Star FM takes electoral NGO off air, radio station bosses fear programme could attack Kasukuwere

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THE state controlled commercial radio station, Star FM, has barred the broadcasting of the Election Resource Centre (ERC) program after fears that participants would attack local government minister, Saviour Kasukuwere and others.
ERC is an electoral rights lobby NGO headquartered in Harare.
The NGO has an election rights programme, called Communities in Action, which it runs on the Zimbabwe Newspapers Group owned radio station every Tuesday. ERC pays airtime for the weekly 30 minute long radio programme through its consultant, Urban Africa.
But according to a senior official with the NGO, Star FM scrapped them off air Tuesday evening.
“Programmes Manager, Napoleon Nyanhi, summoned our team to his office five minutes before going on air and communicated to us that our programme was not going ahead,” an ERC official told Newzimbabwe.
The Tawanda Chimhini-led NGO said they wanted to discuss the issues pertaining the affairs of the Gweru City council.
In the live phone-in radio program, ERC said both the Midlands capital’s suspended Mayor, Hamutendi Kombayi, and the chairperson of the commission running the affairs of Gweru, Sungai Mhangami were going to be contacted for their comments through the phone.
“Nyanhi told us that unless the two guests had been informed of the programme prior, Star FM was not going to give us our airtime.”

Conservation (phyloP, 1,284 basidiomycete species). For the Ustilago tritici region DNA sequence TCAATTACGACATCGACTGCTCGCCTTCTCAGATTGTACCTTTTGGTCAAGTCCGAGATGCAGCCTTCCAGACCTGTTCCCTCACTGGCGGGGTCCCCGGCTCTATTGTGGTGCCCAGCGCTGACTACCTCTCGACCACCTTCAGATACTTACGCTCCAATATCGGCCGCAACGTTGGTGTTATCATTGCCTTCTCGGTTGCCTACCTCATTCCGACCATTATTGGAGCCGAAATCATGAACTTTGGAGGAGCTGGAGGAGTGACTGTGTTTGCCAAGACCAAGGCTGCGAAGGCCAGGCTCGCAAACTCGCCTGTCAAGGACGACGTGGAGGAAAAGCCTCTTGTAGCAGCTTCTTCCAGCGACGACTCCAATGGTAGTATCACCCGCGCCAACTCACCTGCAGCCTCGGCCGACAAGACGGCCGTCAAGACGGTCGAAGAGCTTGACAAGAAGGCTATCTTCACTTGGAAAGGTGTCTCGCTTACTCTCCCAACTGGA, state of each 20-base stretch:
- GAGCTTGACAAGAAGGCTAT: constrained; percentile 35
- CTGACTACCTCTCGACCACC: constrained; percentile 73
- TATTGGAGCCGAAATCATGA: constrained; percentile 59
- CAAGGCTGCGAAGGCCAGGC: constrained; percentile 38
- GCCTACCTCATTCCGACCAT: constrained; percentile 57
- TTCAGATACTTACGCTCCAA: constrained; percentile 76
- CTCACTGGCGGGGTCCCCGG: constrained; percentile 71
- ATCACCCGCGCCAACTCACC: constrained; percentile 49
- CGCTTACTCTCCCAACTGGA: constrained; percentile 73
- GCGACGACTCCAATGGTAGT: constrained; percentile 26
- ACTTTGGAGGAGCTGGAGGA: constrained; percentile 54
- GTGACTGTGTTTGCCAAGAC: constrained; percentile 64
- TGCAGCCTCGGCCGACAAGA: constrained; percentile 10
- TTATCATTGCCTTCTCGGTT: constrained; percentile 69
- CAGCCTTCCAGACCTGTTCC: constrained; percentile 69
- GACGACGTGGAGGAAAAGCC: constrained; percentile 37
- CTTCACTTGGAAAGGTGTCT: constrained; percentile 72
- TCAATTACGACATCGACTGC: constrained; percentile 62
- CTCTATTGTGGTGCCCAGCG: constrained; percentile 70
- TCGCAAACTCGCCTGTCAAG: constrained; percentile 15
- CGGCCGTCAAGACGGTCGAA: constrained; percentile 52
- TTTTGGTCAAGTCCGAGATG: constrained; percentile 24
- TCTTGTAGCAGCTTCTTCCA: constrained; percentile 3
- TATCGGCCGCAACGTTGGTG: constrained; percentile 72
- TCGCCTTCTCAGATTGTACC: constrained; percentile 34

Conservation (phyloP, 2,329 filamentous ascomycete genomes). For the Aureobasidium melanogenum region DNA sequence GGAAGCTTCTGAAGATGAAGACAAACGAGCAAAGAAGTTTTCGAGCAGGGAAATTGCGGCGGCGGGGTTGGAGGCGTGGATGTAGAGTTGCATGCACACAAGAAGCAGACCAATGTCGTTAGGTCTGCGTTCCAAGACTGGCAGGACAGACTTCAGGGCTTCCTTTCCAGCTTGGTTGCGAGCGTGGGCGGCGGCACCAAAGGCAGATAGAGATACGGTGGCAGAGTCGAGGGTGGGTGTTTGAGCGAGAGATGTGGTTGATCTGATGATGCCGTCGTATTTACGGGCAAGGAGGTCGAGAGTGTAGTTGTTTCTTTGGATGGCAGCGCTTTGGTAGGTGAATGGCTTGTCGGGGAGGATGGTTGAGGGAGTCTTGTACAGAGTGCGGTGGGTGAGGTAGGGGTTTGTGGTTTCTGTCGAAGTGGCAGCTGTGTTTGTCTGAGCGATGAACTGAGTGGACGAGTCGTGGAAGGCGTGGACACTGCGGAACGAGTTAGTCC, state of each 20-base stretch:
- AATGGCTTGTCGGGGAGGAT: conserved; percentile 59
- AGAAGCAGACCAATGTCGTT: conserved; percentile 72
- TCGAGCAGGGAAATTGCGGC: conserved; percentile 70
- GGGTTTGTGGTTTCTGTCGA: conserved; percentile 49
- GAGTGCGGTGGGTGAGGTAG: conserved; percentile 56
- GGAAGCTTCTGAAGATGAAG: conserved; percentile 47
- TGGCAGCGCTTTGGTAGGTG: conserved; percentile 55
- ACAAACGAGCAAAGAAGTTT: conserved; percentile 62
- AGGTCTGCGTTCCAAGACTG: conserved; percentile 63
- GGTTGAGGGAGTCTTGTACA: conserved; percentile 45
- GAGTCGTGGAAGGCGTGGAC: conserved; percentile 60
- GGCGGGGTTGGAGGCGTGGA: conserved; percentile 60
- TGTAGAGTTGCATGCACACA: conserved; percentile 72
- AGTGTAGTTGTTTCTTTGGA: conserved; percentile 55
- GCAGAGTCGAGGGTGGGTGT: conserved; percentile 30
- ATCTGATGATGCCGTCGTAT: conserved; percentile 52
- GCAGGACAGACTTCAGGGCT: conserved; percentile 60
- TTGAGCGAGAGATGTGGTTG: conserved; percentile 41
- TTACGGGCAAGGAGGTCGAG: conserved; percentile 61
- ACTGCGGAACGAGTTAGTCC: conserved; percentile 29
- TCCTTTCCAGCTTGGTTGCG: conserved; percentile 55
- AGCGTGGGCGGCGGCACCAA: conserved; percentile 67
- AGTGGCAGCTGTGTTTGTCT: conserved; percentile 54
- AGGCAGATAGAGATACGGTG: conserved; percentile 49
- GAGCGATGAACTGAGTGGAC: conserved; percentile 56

“We complied and informed both suspended Kombayi and Mhangami but Mhangami said he was not going to participate in the phone in programme accusing us of attacking him through the media,” he said.
The ERC official said Star FM proceeded to cancel the radio programme arguing that it was unfair for them to air the programme without the voice of the Gweru commission chairperson.
“He said using citizens and the suspended Gweru Mayor only in the programme would leave room for them to blast the Gweru Commission and by extension, the Minister of Local Government, Saviour Kasukuwere,” he said. 
ERC director, Tawanda Chimhinhi said he was frustrated by the development.
“This is attempt by the state controlled radio station to protect public officials that are failing to respond to local governance issues affecting citizens. Public officials must accept that their role is a public one and public scrutiny is a legitimate consequence that comes with it. If citizens device mechanisms to force inaccessible public officials to account, it is their constitutional right and relevant authorities must comply,” he said.Advertisement

Star FM’s general manager, Comfort Mbofana, could not be reached for comment as his phone went unanswered.